Trees, moose may regret winter's warmth
'It looks like a bad year for the hemlock woolly adelgid,' said professor Alan Eaton, entomology specialist at the University of New Hampshire Cooperative Extension. 'I wouldn't be surprised if we saw an increase this year.'
The mild winter will also increase the winter tick population, Eaton believes.
'I hope I'm wrong, but I'm afraid I'm right on this,' he said. 'We're bracing for some problems with ticks.''
Mary Stampone is a climatologist with the New Hampshire State Climate Office. Compared with the average temperatures from 1981 to 2010, she said, this year has been warmer. Average annual snowfall ranges from 60 inches to more than 100 inches across the state. January temperatures range from an average high of 34 degrees on the coast to overnight lows below zero in the far north and at high elevations.
According to data provided by Stampone's office, the average temperature this past January was 23.4 degrees, 5.3 degrees warmer than the 1901-2000 average, placing it as the 15th-warmest January in 118 years. Just 2.98 inches of precipitation fell in January, 0.22 inches less than the 1901-2000 average.
'The warmer temperatures we had back in December extended the season for winter ticks,'' said Eaton. 'The leaves stayed on longer, which they use to cling to until they attach to passing animals, like moose.
'The moose can only withstand so much blood loss, and if they have over a hundred of these ticks on them, they can die. Unfortunately, I think we'll start seeing a rise in moose deaths in late March or April.'
The hemlock woolly adelgid (HWA), native to Japan and China, feeds on ornamental hemlocks as well as native trees. Discovered in the Pacific Northwest in 1924, HWA turned up in Virginia in the early 1950s. Without any natural predators to control the population, the insect spread gradually through the Smoky Mountains, north into the Hudson River Valley and into southern New England as far north as southern New Hampshire.
Reddish-purple and about 1/32nd of an inch long, this aphid-like pest could threaten the vast stretch of Canadian hemlocks that thrive throughout New Hampshire's forests by depleting the nutrient reserves in the trees leaves.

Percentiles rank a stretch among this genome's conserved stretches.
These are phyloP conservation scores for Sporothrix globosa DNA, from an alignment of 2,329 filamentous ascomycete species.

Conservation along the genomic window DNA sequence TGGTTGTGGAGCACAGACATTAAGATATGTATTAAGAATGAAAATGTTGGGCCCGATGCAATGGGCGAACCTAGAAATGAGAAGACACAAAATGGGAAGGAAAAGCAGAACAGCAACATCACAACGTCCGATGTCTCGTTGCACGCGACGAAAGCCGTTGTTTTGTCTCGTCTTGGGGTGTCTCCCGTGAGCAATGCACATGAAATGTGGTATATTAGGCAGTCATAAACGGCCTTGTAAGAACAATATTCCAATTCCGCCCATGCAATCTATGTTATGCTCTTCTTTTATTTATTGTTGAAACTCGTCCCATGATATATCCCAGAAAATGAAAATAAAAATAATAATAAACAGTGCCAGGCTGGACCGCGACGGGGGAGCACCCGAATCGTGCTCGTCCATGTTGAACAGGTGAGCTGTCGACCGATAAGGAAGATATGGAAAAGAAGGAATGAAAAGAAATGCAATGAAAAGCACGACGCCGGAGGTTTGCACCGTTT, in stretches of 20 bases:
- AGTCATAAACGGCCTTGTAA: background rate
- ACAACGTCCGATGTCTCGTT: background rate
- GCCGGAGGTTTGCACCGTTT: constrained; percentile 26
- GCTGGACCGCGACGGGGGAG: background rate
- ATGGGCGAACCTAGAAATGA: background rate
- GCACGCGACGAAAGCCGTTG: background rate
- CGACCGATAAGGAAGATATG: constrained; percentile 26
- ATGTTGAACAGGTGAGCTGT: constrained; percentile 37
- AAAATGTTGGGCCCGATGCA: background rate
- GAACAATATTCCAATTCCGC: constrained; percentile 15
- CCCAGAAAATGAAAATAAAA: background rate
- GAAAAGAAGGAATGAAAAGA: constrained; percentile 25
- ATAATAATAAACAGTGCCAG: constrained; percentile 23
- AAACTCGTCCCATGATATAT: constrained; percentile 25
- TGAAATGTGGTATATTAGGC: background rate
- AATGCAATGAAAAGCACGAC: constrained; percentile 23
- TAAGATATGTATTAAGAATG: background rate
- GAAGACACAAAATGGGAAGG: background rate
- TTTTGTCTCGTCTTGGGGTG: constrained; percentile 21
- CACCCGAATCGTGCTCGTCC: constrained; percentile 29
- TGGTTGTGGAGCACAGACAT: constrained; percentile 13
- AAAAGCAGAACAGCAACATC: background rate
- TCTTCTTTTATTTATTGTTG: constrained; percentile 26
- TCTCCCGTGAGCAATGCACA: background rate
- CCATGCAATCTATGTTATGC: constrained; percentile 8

Adelgids don't like the cold. Since the first confirmed New Hampshire sighting of the bug outside a home in Merrimack in 1999, scientists have believed the cold New England winters would prevent it from spreading north. It can't survive in an area where the average temperature is below 23 degrees, but those cold temperatures never materialized this winter.
'We haven't had the snow cover this year that we typically do, but with the exception of a few days, we haven't had really cold temperatures either,'' Eaton said. 'I expect we'll see them expand their range farther in the state this year.'
Eaton says its still too early to tell whether the mild winter will trigger an increase in other pest populations.
'Everyone always asks about mosquitoes,' said Eaton. 'That has less to do with how much snow we've had than how much rain we get this spring.
'Other insects typically require snow cover to protect and shelter them through the winter months, so you may think that a mild winter would hurt those populations. But we've had such mild temperatures, the lack of snow cover may have no effect at all. We'll just have to wait and see in the weeks to come.'
Missy Henriksen, vice president of public affairs for the National Pest Management Association (NPMA) said, 'Many insects hibernate during the cold winter months, but as this winter has been anything but typical, they may be emerging from their hiding places much earlier than we expect. Several states, including New Hampshire, have even reported tick sightings, which is especially worrisome as people head outdoors to enjoy the weather and are unprepared for tick encounters.'
Insects survive cold winters by slowing down their metabolism and respiration. Warmer temperatures can wake them early from their hibernation-like state, and they wake up hungry.
The NPMA expects increased numbers of boxelder bugs in New Hampshire, multicolored Asian lady beetles and springtails, as well as increased activity in ant and termite colonies. Wasp and hornet 'future queens' may also survive the winter, resulting in more colonies in spring and summer.
State officials are not sure whether the lack of snow will hurt agricultural businesses.
'It really is too soon to tell if the dry winter will have much impact,' said Lorraine Merrill, the state's commissioner of agriculture. 'We had plenty of moisture in the ground going into the winter - you may remember some pretty wet weather in the fall - and it will really depend on what kind of snow and/or rainfall we get as the spring unfolds.''
Lack of snow cover can be detrimental to perennial field crops such as alfalfa, but that's because of lack of insulation to protect the crowns from freezing and heaving. This winter's relatively mild temperatures may keep that from being as much of a problem, Merrill said.
'The one notable difference that the milder weather has brought is the early start to the maple season,' added Merrill. 'Sap started running early, and sugar makers had been tapping and starting to boil by the first of February in many areas.'